Kian Chong, for one, began his career with Boon Siew group of companies in 2000. He was appointed to the board of Oriental Holdings in 2009.

Kian Chong’s deemed interest in Oriental Holdings stood at 57.06% as at Dec 4, according to Bursa Malaysia filings. This is held through the family’s privately owned companies, including Boon Siew Sdn Bhd (BSSB), which the Loh patriarch founded in the 1950s.

BSSB is the holding company of Oriental Holdings. It currently owns a direct stake of 43% and an indirect interest of 12.34% in the latter.

Business as usual

While the recent boardroom changes is an important development for Oriental Holdings, it may not necessarily mean a prelude to new way of doing things for the company.

CIMB Research analyst Saw Xiao Jun, who is among the handful of analysts who cover Oriental Holdings, tells StarBizWeek that he believes the group would maintain its business approach under the new leadership.

“I don’t think there will be any significant change in the company’s strategy over the near term,” Saw says.

“It is just changes in the boardroom, which the market has been anticipating,” he adds.

According to Saw, although Oriental Holdings is a fundamentally strong company, its shares have consistently traded below its book value due in part to modest investor interest.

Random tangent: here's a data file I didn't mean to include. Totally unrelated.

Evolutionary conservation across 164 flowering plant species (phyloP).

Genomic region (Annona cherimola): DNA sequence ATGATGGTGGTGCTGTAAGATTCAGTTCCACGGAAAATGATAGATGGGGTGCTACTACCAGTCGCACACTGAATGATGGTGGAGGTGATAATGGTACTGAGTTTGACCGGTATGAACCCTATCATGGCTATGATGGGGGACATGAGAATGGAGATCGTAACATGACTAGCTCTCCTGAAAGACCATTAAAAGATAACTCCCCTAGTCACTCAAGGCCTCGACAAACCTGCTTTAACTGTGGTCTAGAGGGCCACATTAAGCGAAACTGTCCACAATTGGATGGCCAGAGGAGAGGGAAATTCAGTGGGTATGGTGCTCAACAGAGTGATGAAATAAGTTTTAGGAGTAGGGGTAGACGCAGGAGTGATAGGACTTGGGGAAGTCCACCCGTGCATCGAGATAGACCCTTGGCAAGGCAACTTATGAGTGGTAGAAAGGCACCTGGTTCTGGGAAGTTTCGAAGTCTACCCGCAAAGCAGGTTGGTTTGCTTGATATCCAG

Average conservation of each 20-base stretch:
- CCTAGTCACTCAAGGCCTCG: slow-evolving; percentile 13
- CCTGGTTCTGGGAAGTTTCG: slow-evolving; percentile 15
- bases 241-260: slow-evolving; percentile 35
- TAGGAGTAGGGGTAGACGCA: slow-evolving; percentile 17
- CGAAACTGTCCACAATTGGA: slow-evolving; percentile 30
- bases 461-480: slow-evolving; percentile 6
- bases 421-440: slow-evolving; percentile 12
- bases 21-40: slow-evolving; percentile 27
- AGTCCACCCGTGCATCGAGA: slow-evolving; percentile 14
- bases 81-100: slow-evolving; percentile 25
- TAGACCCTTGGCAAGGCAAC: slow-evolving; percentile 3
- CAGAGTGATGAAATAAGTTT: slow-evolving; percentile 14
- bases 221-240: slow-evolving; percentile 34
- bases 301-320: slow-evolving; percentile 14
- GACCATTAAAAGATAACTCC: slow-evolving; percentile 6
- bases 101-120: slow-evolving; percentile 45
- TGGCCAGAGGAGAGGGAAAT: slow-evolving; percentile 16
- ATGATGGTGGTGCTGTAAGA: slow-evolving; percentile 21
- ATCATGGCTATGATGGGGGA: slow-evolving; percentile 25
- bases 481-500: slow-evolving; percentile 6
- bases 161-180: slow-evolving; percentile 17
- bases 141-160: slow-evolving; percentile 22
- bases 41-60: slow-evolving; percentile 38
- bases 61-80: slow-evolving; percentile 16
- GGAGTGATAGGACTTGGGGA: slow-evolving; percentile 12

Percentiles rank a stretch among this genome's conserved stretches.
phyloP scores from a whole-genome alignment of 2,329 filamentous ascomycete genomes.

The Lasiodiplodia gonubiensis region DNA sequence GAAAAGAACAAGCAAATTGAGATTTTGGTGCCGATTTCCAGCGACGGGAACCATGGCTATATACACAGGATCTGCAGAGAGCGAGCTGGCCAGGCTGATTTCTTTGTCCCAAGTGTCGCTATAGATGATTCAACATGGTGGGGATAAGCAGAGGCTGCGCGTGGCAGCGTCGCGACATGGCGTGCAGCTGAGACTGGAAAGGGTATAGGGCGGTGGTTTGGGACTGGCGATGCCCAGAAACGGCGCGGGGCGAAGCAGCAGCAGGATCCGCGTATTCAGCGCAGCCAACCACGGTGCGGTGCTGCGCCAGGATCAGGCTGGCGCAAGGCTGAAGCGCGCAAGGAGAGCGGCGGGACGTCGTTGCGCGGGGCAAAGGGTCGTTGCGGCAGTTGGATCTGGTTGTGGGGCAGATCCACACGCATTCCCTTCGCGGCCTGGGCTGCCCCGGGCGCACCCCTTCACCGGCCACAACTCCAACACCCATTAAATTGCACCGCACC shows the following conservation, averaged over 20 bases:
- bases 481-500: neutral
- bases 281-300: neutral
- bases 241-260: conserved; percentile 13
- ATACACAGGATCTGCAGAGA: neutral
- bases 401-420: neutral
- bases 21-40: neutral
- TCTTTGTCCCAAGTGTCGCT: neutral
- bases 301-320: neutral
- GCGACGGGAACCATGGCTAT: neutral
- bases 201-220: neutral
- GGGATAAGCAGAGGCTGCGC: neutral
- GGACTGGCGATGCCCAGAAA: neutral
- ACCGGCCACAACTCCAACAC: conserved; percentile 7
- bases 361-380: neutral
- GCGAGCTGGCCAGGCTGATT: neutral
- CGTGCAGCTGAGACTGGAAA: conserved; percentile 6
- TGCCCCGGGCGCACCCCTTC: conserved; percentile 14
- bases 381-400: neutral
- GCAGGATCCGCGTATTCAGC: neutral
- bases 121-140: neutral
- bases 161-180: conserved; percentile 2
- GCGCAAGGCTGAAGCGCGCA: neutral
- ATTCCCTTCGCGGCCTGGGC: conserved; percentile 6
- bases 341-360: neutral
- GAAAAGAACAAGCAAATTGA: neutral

“Oriental Holdings is an undervalued company as it is trading below its book value,” Saw points out.

“One of the contentions is that the company is holding too much cash, but investors require returns to their investment, hence, they expect to see better utilisation of cash (which is not happening at Oriental Holdings),” he explains.

At a close of RM7.09 on Dec 31, Oriental Holdings shares were traded at only 0.9 times the company’s book value.

The counter’s overall performance last year paled in comparison to the broader stock market: In 2014, Oriental Holdings’ share price lost 15%, while the benchmark FTSE Bursa Malaysia KLCI lost 5% to end the year at 1,761.25 points.

Oriental Holdings has been sitting on a huge cash pile to the tune of more than RM2bil in the last few years. As at Sept 30, 2014, its cash hoard stood at RM2.4bil.

Past management had indicated the group’s preference to consistently hold large amount of cash on the balance sheet to secure debt at favourable rates.

While the company pays dividends to its shareholders annually, the gross payout rates have been on a declining trend from 10% in 2009 to 7% in 2013.

A broker notes that only if there were a significant change in the company’s strategy or some corporate exercises taking place, would there be more investor excitement towards Oriental Holdings’ stock.

For the nine months ended Sept 30, 2014, Oriental Holdings saw its net profit rise 88% to RM212.92mil, or 34.32 sen per share, from RM113.26mil, or 18.26 sen per share, lifted by higher contributions from auto sales and its plantation and plastic business divisions. During the period in review, the group’s revenue rose 25% to RM2.5bil from RM2bil.